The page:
How to Make It Easier to Find Things in Your Fridge

Three Parts:Starting with a Clean SlateRestoring OrderRemembering to Use Food on Time

A messy fridge can make it harder to find ingredients during cooking, keep track of leftovers, and sort out spoiled foods. Tidying up your fridge is a great step towards a neater kitchen overall.

Part 1
Starting with a Clean Slate

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    Clear out everything in your fridge. Throw away anything that is expired, spoiled, or otherwise inedible. While you're at it, you might want to clean your fridge. This is time to start anew!

Part 2
Restoring Order

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    Categorize your fridge items. Keep this simple, so that it is easy to remember and use. Depending on your household, you may have different categories, but these basic classifications can help you sort your items:
    • Fruit (needs less humidity than vegetables and some fruit cannot be refrigerated successfully, such as bananas)
    • Veggies (often kept in the vegetable crisper drawers as they require the humidity to keep them in good condition but not mushrooms, as they turn slimy)
    • Meat, poultry and fish (always keep in a separate compartment or on the base shelf, so that blood or juices do not drip onto other food, risking contamination)
    • Eggs and dairy
    • Leftovers and prepared food. This might also include opened jars of jam/jelly, pickles, preserves, etc.
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    Label your shelves. Write out labels on note cards and stick them to the shelves, or write on masking tape and affix the tape to the shelf edges. This will help to remind you where to keep each food type, as well as making it easier for others to put food back in the right spots.
    • There are scientifically proven areas to store foods in a fridge for optimal cooling effect.[1] The exact optimal positioning for foods depends on the make of your fridge, but in general, the door is warmest (and hot air hits those items every time the door is opened), so more resilient food should go there, such as condiments. The shelves nearer the freezer are usually the coldest, while the crisper tends to create a warmer barrier that causes the shelf above it to be warmer. Meat and fish is often best mid-level to avoid freezing or warmth but this will depend on space availability and likelihood of dripping. How far you want to take this approach is up to you; often experience will tell you best!
    • As well as labels, consider adding a few permanent containers for certain items like syrup, opened pasta sauce containers and preserves. Having permanent containers for such items makes it easy to pull them out and to locate them. Customized long containers are available for fridges from specialist stockists. Label these too.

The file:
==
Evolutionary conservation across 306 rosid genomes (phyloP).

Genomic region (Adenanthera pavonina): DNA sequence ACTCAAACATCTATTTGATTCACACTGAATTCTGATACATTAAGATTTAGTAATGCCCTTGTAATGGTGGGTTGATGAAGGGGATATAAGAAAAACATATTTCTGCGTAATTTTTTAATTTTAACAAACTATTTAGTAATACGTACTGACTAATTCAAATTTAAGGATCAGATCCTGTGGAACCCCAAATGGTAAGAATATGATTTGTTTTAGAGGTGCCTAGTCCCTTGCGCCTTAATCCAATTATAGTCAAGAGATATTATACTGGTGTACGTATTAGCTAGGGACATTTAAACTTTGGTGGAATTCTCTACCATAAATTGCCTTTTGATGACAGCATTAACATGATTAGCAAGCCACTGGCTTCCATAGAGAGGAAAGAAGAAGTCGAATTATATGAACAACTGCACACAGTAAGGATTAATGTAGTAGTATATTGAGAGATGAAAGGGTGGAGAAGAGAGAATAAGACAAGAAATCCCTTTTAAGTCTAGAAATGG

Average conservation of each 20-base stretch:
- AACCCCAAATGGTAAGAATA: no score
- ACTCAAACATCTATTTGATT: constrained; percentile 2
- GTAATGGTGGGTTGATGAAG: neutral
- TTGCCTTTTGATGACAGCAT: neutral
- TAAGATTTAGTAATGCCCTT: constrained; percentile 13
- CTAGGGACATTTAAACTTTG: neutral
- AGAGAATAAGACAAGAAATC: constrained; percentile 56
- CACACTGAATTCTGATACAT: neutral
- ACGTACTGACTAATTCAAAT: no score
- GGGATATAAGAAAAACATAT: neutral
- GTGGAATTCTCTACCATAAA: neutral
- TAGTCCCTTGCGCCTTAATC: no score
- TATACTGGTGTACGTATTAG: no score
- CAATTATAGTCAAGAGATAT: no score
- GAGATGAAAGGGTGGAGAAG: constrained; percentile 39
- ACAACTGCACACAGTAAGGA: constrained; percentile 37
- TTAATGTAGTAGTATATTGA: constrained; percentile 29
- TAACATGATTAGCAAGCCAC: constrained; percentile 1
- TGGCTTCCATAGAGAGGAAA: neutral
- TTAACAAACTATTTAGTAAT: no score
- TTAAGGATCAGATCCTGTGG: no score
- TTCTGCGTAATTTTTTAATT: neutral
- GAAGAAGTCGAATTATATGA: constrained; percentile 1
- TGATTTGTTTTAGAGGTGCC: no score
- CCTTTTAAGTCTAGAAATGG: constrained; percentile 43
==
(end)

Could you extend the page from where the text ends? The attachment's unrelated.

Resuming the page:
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    Put the food back in an orderly fashion. Follow the categorization you've come up with and the shelving placement. If you find anything doesn't fit the way you wanted it to, make adjustments until you're satisfied that it's going to work well.

Part 3
Remembering to Use Food on Time

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    Use Post-its or other sticky notes to date the leftovers. You may also want to use this method for other foods.
    • Leftover food should always be covered to retain freshness and prevent cross-contamination with odors or bacteria, etc.
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    Done. Try to keep to the categories and encourage other householders to do so too. Have regular clean-outs of old or over-dated food so that you don't miss the fresher additions––weekly quick cleans are recommended over monthly longer cleans.


  • Fridge odors can be reduced by removing all rotting food first, then cleaning with vanilla extract. Add an open box of baking soda to absorb future odors and replace every few months with a new box.
  • Do a thorough clean-out of the fridge with each change of season. This is in addition to regular weekly checks and cleans.
  • What is in your fridge says a lot about your health. Use the clean out and categorizing of foods as a chance to check that what it is in your fridge is mostly healthy and nutritious.
  • Keep butter covered and in the butter compartment; it will absorb odors very rapidly otherwise. It is a good idea to freeze half the butter if it is not used quickly, rather than having it sit in the fridge for over a month.
  • Got a whole lot of old veggies? Make a soup; soups are very forgiving of a mixture of odd flavors. Blend it all and add a good stock, some salt and pepper and your usual flavoring and you won't know what went in!
  • The fridge doors are the warmest place for food; bear this in mind when deciding where to keep foods. The best things to put in the lower door level are drinks, as they are the least likely to be affected by the increase in warmth when the door is opened.
  • Eggs can be kept out of the fridge as well as in it. Cover them if kept in the fridge and use the door compartment for them. This applies more to European and UK eggs, or if you get them from backyard chickens - there's a legal requirement in America that eggs that are sold are washed first, which weakens their protection against outside contaminants. If your eggs have been washed, keep them in the fridge (though the door should be fine).


  • Never overfill a fridge; this reduces its efficiency and prevents good airflow. Equally, too little in the fridge can cause uneven temperatures through the fridge.

Things You'll Need

  • Cleaning gear
  • Labels and marker
  • Special fridge containers (optional)
  • Post-It notes or similar for labeling

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